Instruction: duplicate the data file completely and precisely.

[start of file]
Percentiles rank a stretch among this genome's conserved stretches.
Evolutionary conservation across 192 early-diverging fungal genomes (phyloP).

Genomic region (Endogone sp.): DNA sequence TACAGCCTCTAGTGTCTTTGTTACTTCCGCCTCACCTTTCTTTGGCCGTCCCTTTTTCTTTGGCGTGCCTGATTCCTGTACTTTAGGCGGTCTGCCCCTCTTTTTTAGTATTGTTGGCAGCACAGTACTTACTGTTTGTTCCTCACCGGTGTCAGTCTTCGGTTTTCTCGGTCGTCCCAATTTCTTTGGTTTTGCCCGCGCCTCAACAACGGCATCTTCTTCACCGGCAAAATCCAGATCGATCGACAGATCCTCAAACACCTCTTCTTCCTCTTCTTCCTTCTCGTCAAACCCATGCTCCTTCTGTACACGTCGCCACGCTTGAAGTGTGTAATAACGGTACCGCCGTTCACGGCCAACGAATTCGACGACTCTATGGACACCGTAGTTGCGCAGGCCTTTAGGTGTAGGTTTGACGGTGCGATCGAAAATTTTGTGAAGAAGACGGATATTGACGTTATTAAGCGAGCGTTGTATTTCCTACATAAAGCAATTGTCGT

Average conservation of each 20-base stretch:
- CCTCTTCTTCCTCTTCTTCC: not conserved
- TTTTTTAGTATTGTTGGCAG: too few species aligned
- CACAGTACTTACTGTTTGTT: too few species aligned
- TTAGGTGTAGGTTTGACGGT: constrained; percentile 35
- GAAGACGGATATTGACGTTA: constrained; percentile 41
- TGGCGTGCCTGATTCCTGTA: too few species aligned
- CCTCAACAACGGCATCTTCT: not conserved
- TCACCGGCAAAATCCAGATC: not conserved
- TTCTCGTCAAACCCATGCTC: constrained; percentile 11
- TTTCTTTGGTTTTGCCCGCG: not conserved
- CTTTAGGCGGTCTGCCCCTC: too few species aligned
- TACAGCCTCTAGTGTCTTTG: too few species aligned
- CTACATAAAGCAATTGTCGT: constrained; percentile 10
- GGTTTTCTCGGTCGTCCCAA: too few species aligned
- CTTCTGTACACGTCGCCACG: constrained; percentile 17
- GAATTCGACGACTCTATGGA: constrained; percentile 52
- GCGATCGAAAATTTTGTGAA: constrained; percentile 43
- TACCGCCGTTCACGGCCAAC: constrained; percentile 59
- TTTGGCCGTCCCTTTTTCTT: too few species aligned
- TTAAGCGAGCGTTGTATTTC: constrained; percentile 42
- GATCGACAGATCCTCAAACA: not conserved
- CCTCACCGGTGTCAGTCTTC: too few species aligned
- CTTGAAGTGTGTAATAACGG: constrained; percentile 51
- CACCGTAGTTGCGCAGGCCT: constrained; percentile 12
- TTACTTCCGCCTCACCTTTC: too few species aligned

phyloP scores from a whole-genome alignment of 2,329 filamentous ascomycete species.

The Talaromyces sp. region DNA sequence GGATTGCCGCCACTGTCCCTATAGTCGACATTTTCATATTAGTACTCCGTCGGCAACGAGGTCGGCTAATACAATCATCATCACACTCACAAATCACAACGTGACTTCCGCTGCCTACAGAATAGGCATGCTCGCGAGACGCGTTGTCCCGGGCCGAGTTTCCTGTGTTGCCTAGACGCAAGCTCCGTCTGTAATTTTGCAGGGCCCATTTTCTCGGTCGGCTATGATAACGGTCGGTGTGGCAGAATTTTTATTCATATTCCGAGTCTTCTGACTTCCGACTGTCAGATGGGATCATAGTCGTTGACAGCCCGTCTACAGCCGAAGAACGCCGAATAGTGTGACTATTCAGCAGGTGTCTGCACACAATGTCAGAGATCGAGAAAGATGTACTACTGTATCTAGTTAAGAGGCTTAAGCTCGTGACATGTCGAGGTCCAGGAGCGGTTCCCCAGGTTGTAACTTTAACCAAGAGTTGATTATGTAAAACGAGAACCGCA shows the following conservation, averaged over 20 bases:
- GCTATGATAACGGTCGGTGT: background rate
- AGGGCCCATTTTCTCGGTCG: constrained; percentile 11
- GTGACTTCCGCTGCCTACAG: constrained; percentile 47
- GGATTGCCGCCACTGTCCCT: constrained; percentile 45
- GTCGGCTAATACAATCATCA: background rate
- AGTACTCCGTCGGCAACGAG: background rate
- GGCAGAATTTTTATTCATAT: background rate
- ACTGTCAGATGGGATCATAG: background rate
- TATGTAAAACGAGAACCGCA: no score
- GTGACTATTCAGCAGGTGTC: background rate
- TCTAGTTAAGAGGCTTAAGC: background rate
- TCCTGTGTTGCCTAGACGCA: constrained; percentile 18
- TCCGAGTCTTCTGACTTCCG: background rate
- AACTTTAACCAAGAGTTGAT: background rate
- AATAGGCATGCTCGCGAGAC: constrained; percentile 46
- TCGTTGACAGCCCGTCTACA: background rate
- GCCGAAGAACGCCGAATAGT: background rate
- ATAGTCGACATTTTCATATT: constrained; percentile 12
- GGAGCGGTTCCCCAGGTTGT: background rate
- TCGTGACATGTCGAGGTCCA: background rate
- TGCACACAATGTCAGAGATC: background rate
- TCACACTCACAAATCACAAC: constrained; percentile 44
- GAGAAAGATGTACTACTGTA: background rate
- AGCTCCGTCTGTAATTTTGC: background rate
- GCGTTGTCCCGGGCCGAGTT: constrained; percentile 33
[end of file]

Percentiles rank a stretch among this genome's conserved stretches.
Evolutionary conservation across 192 early-diverging fungal genomes (phyloP).

Genomic region (Endogone sp.): DNA sequence TACAGCCTCTAGTGTCTTTGTTACTTCCGCCTCACCTTTCTTTGGCCGTCCCTTTTTCTTTGGCGTGCCTGATTCCTGTACTTTAGGCGGTCTGCCCCTCTTTTTTAGTATTGTTGGCAGCACAGTACTTACTGTTTGTTCCTCACCGGTGTCAGTCTTCGGTTTTCTCGGTCGTCCCAATTTCTTTGGTTTTGCCCGCGCCTCAACAACGGCATCTTCTTCACCGGCAAAATCCAGATCGATCGACAGATCCTCAAACACCTCTTCTTCCTCTTCTTCCTTCTCGTCAAACCCATGCTCCTTCTGTACACGTCGCCACGCTTGAAGTGTGTAATAACGGTACCGCCGTTCACGGCCAACGAATTCGACGACTCTATGGACACCGTAGTTGCGCAGGCCTTTAGGTGTAGGTTTGACGGTGCGATCGAAAATTTTGTGAAGAAGACGGATATTGACGTTATTAAGCGAGCGTTGTATTTCCTACATAAAGCAATTGTCGT

Average conservation of each 20-base stretch:
- CCTCTTCTTCCTCTTCTTCC: not conserved
- TTTTTTAGTATTGTTGGCAG: too few species aligned
- CACAGTACTTACTGTTTGTT: too few species aligned
- TTAGGTGTAGGTTTGACGGT: constrained; percentile 35
- GAAGACGGATATTGACGTTA: constrained; percentile 41
- TGGCGTGCCTGATTCCTGTA: too few species aligned
- CCTCAACAACGGCATCTTCT: not conserved
- TCACCGGCAAAATCCAGATC: not conserved
- TTCTCGTCAAACCCATGCTC: constrained; percentile 11
- TTTCTTTGGTTTTGCCCGCG: not conserved
- CTTTAGGCGGTCTGCCCCTC: too few species aligned
- TACAGCCTCTAGTGTCTTTG: too few species aligned
- CTACATAAAGCAATTGTCGT: constrained; percentile 10
- GGTTTTCTCGGTCGTCCCAA: too few species aligned
- CTTCTGTACACGTCGCCACG: constrained; percentile 17
- GAATTCGACGACTCTATGGA: constrained; percentile 52
- GCGATCGAAAATTTTGTGAA: constrained; percentile 43
- TACCGCCGTTCACGGCCAAC: constrained; percentile 59
- TTTGGCCGTCCCTTTTTCTT: too few species aligned
- TTAAGCGAGCGTTGTATTTC: constrained; percentile 42
- GATCGACAGATCCTCAAACA: not conserved
- CCTCACCGGTGTCAGTCTTC: too few species aligned
- CTTGAAGTGTGTAATAACGG: constrained; percentile 51
- CACCGTAGTTGCGCAGGCCT: constrained; percentile 12
- TTACTTCCGCCTCACCTTTC: too few species aligned

phyloP scores from a whole-genome alignment of 2,329 filamentous ascomycete species.

The Talaromyces sp. region DNA sequence GGATTGCCGCCACTGTCCCTATAGTCGACATTTTCATATTAGTACTCCGTCGGCAACGAGGTCGGCTAATACAATCATCATCACACTCACAAATCACAACGTGACTTCCGCTGCCTACAGAATAGGCATGCTCGCGAGACGCGTTGTCCCGGGCCGAGTTTCCTGTGTTGCCTAGACGCAAGCTCCGTCTGTAATTTTGCAGGGCCCATTTTCTCGGTCGGCTATGATAACGGTCGGTGTGGCAGAATTTTTATTCATATTCCGAGTCTTCTGACTTCCGACTGTCAGATGGGATCATAGTCGTTGACAGCCCGTCTACAGCCGAAGAACGCCGAATAGTGTGACTATTCAGCAGGTGTCTGCACACAATGTCAGAGATCGAGAAAGATGTACTACTGTATCTAGTTAAGAGGCTTAAGCTCGTGACATGTCGAGGTCCAGGAGCGGTTCCCCAGGTTGTAACTTTAACCAAGAGTTGATTATGTAAAACGAGAACCGCA shows the following conservation, averaged over 20 bases:
- GCTATGATAACGGTCGGTGT: background rate
- AGGGCCCATTTTCTCGGTCG: constrained; percentile 11
- GTGACTTCCGCTGCCTACAG: constrained; percentile 47
- GGATTGCCGCCACTGTCCCT: constrained; percentile 45
- GTCGGCTAATACAATCATCA: background rate
- AGTACTCCGTCGGCAACGAG: background rate
- GGCAGAATTTTTATTCATAT: background rate
- ACTGTCAGATGGGATCATAG: background rate
- TATGTAAAACGAGAACCGCA: no score
- GTGACTATTCAGCAGGTGTC: background rate
- TCTAGTTAAGAGGCTTAAGC: background rate
- TCCTGTGTTGCCTAGACGCA: constrained; percentile 18
- TCCGAGTCTTCTGACTTCCG: background rate
- AACTTTAACCAAGAGTTGAT: background rate
- AATAGGCATGCTCGCGAGAC: constrained; percentile 46
- TCGTTGACAGCCCGTCTACA: background rate
- GCCGAAGAACGCCGAATAGT: background rate
- ATAGTCGACATTTTCATATT: constrained; percentile 12
- GGAGCGGTTCCCCAGGTTGT: background rate
- TCGTGACATGTCGAGGTCCA: background rate
- TGCACACAATGTCAGAGATC: background rate
- TCACACTCACAAATCACAAC: constrained; percentile 44
- GAGAAAGATGTACTACTGTA: background rate
- AGCTCCGTCTGTAATTTTGC: background rate
- GCGTTGTCCCGGGCCGAGTT: constrained; percentile 33